Pike County has seen a spike in COVID-19 cases in recent days with 26 new cases added to the total case numbers by the Pike County General Health District since Sept. 8.
This includes five new cases added on Sunday, seven on Monday, and seven on Tuesday.
The new cases on Tuesday included one positive antibody test added to the county’s probable cases.
On its Facebook page on Monday, the Pike County General Health district posted about the increase in cases in the county, saying, “Our ‘spike’ in cases is related to large gatherings that were not school-related, but have obviously ended up impacting our schools.”
Since school started in the county, the health district has announced several cases in students and staff members in various school districts. The health district stated on Monday that there is no evidence of spread inside any of our schools.
“Please remember that our daily choices have reaching consequences when it comes to potential spread and the number of individuals quarantined,” the health district stated.
“The majority of new cases are having mild, head cold-like symptoms. People should not dismiss allergy and cold-like symptoms.”
As of Tuesday, the Pike County General Health District was reporting 27 active COVID-19 cases in the county. The total cases for the county since pandemic tracking began are 143, including 120 confirmed cases and 23 probable cases (which includes positive antibody tests and rapid tests).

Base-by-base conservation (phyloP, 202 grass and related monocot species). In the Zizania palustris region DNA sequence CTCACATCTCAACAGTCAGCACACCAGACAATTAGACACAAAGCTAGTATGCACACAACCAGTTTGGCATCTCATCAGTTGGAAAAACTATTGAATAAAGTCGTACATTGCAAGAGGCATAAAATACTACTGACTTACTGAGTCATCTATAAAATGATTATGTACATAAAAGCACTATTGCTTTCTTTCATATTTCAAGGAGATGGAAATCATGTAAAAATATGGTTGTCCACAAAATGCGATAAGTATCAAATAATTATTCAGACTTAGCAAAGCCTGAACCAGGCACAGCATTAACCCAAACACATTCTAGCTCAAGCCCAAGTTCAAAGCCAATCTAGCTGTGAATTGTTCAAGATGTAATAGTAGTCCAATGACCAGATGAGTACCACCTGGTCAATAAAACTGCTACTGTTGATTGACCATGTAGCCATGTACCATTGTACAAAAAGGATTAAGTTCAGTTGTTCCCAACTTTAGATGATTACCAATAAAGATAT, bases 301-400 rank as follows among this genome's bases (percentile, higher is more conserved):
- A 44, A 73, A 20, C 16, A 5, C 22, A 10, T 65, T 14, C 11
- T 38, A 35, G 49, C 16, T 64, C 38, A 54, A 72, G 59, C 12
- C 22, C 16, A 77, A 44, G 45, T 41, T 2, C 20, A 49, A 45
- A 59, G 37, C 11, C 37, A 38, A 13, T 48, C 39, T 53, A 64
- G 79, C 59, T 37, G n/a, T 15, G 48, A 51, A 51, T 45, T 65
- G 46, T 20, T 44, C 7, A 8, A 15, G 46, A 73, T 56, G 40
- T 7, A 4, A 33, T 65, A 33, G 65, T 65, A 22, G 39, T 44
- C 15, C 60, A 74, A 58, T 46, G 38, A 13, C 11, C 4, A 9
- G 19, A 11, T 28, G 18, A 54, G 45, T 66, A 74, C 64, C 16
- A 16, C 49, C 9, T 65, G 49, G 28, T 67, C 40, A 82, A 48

Total reported cases in the county range in age from 2 years old to 86 years old and include 74 females and 69 males. On Tuesday, the health district reported three more cases recovered and one person discharged from the hospital, meaning that Pike County had one hospitalization for COVID-19 as of Tuesday.
In response to a question on their Facebook page about COVID-19 testing, the Pike County General Health District explained that they do not recall “one positive test we have had that was retested with a different result.”
“The only time people are typically getting a second test is getting a PCR to confirm the rapid test,” the health district stated. “PCR is the standard. If a rapid test was positive and then the PCR came back negative that would be noted in ODRS (Ohio Department of Health’s Ohio Disease Reporting System) and changed in the system. Nothing ever gets counted twice even if the same person is tested multiple times and keeps testing positive. Everything in ODRS is connected to a birthdate so any updates get added to the same case — not counted twice.”
On Tuesday, the Pike County General Health District stated that due to “our COVID-19 response related to our recent spike in cases, overwhelming phone calls, and increased demand on an already limited staff, we are temporarily closing our public health clinic for at least the next two weeks. We will honor any appointments that we already have scheduled.”
The health district stated that Environmental Health and Vital Statistics remain open.
“We will also be posting dates for our upcoming flu clinics very soon,” the health district added. “We will make another post when we are able to start taking appointments again.”